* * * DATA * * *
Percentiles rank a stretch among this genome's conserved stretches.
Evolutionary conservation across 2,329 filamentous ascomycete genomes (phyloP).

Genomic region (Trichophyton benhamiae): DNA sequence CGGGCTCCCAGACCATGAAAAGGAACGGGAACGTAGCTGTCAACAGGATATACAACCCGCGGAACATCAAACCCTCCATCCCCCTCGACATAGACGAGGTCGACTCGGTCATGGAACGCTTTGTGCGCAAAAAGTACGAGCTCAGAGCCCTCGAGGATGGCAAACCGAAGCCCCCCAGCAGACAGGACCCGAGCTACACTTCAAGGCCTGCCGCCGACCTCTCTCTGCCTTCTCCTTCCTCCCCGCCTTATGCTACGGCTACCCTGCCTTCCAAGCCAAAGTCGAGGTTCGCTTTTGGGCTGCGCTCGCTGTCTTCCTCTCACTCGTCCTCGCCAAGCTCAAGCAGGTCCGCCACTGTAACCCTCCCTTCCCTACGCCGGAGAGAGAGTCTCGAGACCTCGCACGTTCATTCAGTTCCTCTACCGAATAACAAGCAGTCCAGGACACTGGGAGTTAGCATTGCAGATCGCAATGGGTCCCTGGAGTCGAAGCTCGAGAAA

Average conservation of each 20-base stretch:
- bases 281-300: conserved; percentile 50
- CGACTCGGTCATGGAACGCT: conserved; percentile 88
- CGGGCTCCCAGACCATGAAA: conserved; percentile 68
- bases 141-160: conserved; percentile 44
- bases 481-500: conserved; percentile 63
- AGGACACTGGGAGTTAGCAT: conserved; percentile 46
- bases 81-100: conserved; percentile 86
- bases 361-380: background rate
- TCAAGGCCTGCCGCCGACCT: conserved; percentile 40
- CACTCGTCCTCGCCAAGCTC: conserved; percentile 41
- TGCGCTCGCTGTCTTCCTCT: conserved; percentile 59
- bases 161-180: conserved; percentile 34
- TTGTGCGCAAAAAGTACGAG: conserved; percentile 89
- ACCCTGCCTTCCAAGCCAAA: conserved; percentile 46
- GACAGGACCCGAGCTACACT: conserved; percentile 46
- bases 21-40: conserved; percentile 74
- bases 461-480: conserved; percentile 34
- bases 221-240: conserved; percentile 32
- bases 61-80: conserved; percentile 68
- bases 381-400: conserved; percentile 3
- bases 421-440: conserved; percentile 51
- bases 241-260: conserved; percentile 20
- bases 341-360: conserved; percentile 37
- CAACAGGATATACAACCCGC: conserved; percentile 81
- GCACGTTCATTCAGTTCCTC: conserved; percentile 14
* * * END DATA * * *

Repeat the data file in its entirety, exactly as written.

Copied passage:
Percentiles rank a stretch among this genome's conserved stretches.
Evolutionary conservation across 2,329 filamentous ascomycete genomes (phyloP).

Genomic region (Trichophyton benhamiae): DNA sequence CGGGCTCCCAGACCATGAAAAGGAACGGGAACGTAGCTGTCAACAGGATATACAACCCGCGGAACATCAAACCCTCCATCCCCCTCGACATAGACGAGGTCGACTCGGTCATGGAACGCTTTGTGCGCAAAAAGTACGAGCTCAGAGCCCTCGAGGATGGCAAACCGAAGCCCCCCAGCAGACAGGACCCGAGCTACACTTCAAGGCCTGCCGCCGACCTCTCTCTGCCTTCTCCTTCCTCCCCGCCTTATGCTACGGCTACCCTGCCTTCCAAGCCAAAGTCGAGGTTCGCTTTTGGGCTGCGCTCGCTGTCTTCCTCTCACTCGTCCTCGCCAAGCTCAAGCAGGTCCGCCACTGTAACCCTCCCTTCCCTACGCCGGAGAGAGAGTCTCGAGACCTCGCACGTTCATTCAGTTCCTCTACCGAATAACAAGCAGTCCAGGACACTGGGAGTTAGCATTGCAGATCGCAATGGGTCCCTGGAGTCGAAGCTCGAGAAA

Average conservation of each 20-base stretch:
- bases 281-300: conserved; percentile 50
- CGACTCGGTCATGGAACGCT: conserved; percentile 88
- CGGGCTCCCAGACCATGAAA: conserved; percentile 68
- bases 141-160: conserved; percentile 44
- bases 481-500: conserved; percentile 63
- AGGACACTGGGAGTTAGCAT: conserved; percentile 46
- bases 81-100: conserved; percentile 86
- bases 361-380: background rate
- TCAAGGCCTGCCGCCGACCT: conserved; percentile 40
- CACTCGTCCTCGCCAAGCTC: conserved; percentile 41
- TGCGCTCGCTGTCTTCCTCT: conserved; percentile 59
- bases 161-180: conserved; percentile 34
- TTGTGCGCAAAAAGTACGAG: conserved; percentile 89
- ACCCTGCCTTCCAAGCCAAA: conserved; percentile 46
- GACAGGACCCGAGCTACACT: conserved; percentile 46
- bases 21-40: conserved; percentile 74
- bases 461-480: conserved; percentile 34
- bases 221-240: conserved; percentile 32
- bases 61-80: conserved; percentile 68
- bases 381-400: conserved; percentile 3
- bases 421-440: conserved; percentile 51
- bases 241-260: conserved; percentile 20
- bases 341-360: conserved; percentile 37
- CAACAGGATATACAACCCGC: conserved; percentile 81
- GCACGTTCATTCAGTTCCTC: conserved; percentile 14